Microsoft Translator Service on ioProgrammo

16/02/2017 2 comments

I have written a new article for the n°211 of ioProgrammo (February/March 2017). This time I introduce my Translator Service Library and show how to use it to build a chat with real-time translation capabilities.

ioProgrammo February/March 2017

ioProgrammo February/March 2017

Here it is a short video showing the project that comes with the article:

How to shutdown a Windows 10 IoT Core device from a UWP app

13/12/2016 1 comment

When dealing with an embedded device, we may have the need to turn it off. The same is true for Windows 10 IoT Core devices: in fact, the DefaultApp and the Device Portal have an option that allows to shutdown or restart the board. So, if we deploy our app, how can we implement this feature?

First of all, we need to add the Windows IoT Extensions for the UWP to our project:

Windows IoT Extensions for the UWP

Windows IoT Extensions for the UWP

In this way, we have access to the Windows.System.ShutdownManager class, that we can use to manage the shutdown of devices. It exposes two static methods:

So, for example:

// Shutdowns the device immediately:
ShutdownManager.BeginShutdown(ShutdownKind.Shutdown, TimeSpan.FromSeconds(0));

// Restarts the device within 5 seconds:
ShutdownManager.BeginShutdown(ShutdownKind.Restart, TimeSpan.FromSeconds(5));

In order for this code to work properly, we need also to give an extra capability to our app. Let’s open the Package.appxmanifest file with the Visual Studio XML Editor and add or update the following values:

<Package
         ...
         xmlns:iot="http://schemas.microsoft.com/appx/manifest/iot/windows10"
         IgnorableNamespaces="uap mp iot">
  
  <Capabilities>
    ...
    <iot:Capability Name="systemManagement" />
  </Capabilities>
</Package>

If we don’t set this capability, we’ll get an UnauthorizedAccessException error when calling ShutdownManager methods.Beg

Xamarin.Forms and Azure Mobile apps on ioProgrammo

08/09/2016 1 comment

I have written a new article for the n°206 of ioProgrammo (September 2016). This time I talk about Xamarin.Forms and how to use it together with Azure Mobile apps in order to create an app that is strictly integrated with Facebook.

ioProgrammo September 2016

ioProgrammo September 2016

Categories: .NET, Azure, C#, General, Xamarin

A simple NavigationService for Xamarin.Forms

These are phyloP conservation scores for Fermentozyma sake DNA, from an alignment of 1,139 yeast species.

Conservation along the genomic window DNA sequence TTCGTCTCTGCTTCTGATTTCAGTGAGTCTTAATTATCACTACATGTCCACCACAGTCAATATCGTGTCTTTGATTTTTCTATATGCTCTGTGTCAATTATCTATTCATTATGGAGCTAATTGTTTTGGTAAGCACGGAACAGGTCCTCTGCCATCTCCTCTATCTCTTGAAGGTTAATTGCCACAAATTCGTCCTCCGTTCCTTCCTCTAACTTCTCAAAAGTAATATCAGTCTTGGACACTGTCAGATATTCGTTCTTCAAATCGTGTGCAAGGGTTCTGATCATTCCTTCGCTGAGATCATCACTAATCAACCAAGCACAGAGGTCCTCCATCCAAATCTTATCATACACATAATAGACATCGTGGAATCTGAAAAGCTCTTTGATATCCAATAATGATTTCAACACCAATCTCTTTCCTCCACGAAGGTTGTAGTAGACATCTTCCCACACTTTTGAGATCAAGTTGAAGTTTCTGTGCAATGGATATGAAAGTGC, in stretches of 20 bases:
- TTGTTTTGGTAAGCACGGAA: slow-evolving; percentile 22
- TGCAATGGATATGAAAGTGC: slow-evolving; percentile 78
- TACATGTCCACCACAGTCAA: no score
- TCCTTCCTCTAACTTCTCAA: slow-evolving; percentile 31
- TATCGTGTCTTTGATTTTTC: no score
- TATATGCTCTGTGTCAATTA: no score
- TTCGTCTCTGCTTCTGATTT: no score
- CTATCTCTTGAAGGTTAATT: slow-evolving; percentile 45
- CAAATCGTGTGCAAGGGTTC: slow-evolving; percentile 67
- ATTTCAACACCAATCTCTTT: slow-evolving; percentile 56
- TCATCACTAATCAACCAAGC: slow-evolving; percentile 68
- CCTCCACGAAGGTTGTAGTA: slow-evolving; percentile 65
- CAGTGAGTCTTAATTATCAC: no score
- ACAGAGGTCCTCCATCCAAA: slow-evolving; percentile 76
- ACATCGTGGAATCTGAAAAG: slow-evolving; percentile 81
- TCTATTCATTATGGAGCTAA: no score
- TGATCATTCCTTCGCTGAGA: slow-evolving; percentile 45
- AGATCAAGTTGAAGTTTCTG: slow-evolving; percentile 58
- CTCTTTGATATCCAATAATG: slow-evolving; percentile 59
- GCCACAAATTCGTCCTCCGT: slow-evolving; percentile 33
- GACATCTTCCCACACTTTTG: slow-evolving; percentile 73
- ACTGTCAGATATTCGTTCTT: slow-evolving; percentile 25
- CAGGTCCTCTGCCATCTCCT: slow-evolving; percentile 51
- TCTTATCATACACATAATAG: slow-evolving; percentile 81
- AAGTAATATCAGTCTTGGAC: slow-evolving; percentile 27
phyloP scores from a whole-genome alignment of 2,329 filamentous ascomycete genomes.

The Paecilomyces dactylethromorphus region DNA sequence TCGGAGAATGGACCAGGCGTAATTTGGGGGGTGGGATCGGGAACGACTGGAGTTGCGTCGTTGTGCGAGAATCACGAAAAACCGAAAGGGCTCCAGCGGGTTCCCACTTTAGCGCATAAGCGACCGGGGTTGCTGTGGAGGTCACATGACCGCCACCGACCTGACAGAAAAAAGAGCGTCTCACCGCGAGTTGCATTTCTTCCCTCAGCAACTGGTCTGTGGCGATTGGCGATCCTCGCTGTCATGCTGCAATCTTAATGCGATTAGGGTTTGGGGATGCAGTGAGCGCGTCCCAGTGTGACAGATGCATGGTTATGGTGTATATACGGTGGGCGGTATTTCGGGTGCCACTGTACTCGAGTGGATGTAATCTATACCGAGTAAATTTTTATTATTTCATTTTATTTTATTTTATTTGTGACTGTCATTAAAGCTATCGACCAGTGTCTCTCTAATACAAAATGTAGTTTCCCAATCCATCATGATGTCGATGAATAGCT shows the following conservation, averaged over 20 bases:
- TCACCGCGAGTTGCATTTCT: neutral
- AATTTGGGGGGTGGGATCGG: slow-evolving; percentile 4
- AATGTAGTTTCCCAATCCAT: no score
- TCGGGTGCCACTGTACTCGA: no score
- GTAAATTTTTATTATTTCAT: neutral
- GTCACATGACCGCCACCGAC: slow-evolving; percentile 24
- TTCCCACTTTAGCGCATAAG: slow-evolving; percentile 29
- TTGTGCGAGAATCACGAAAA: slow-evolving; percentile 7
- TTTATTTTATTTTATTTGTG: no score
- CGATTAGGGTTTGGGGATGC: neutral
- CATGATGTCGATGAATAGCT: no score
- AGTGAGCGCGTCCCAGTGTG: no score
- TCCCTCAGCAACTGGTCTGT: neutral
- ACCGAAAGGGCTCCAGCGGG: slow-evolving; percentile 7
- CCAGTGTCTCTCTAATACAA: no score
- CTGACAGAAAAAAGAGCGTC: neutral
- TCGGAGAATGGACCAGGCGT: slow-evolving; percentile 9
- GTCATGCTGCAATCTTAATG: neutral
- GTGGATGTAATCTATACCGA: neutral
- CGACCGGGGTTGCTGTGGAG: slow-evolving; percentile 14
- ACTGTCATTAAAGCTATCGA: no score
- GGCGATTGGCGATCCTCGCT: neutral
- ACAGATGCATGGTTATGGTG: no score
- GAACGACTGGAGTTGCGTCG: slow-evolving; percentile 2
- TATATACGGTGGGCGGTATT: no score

11/07/2016 1 comment

If we do a search on the Internet, we’ll find a lot of implementations of a NavigationService for Xamarin.Forms. While all of them are surely valid, there are two things that I don’t like much:

  • if we want to pass arguments to the new page, we need to use the constructor of the page itself (i.e., adding an object parameter to it);
  • they don’t provide a convenient way to clear navigation history, that is often a requirement (i.e., after login/registration).

So, I ended up writing my own implementation. It is very simple and doesn’t cover all the scenarios, but at this moment it completely satifies my need:

public class NavigationService
{
    private Dictionary<string, Type> pages { get; }
        = new Dictionary<string, Type>();

    public Page MainPage => Application.Current.MainPage;

    public void Configure(string key, Type pageType) => pages[key] = pageType;

    public void GoBack() => MainPage.Navigation.PopAsync();

    public void NavigateTo(string pageKey, object parameter = null,
        HistoryBehavior historyBehavior = HistoryBehavior.Default)
    {
        Type pageType;
        if (pages.TryGetValue(pageKey, out pageType))
        {
            var displayPage = (Page)Activator.CreateInstance(pageType);
            displayPage.SetNavigationArgs(parameter);

            if (historyBehavior == HistoryBehavior.ClearHistory)
            {
                MainPage.Navigation.InsertPageBefore(displayPage,
                    MainPage.Navigation.NavigationStack[0]);

                var existingPages = MainPage.Navigation.NavigationStack.ToList();
                for (int i = 1; i < existingPages.Count; i++)
                    MainPage.Navigation.RemovePage(existingPages[i]);
            }
            else
            {
                MainPage.Navigation.PushAsync(displayPage);
            }
        }
        else
        {
            throw new ArgumentException($"No such page: {pageKey}.",
                nameof(pageKey));
        }
    }
}

public enum HistoryBehavior
{
    Default,
    ClearHistory
}

public static class NavigationExtensions
{
    private static ConditionalWeakTable<Page, object> arguments
        = new ConditionalWeakTable<Page, object>();

    public static object GetNavigationArgs(this Page page)
    {
        object argument = null;
        arguments.TryGetValue(page, out argument);

        return argument;
    }

    public static void SetNavigationArgs(this Page page, object args)
        => arguments.Add(page, args);
}

The idea of this NavigationService is to first register all the pages using the Configure method (line 8), just like the MVVM Light approach. The core of the implementation is the NavigateTo method (lines 12-41). It tries to get the page type corresponding the passed key (line 16) and then instantiate it using Activator.CreateInstance.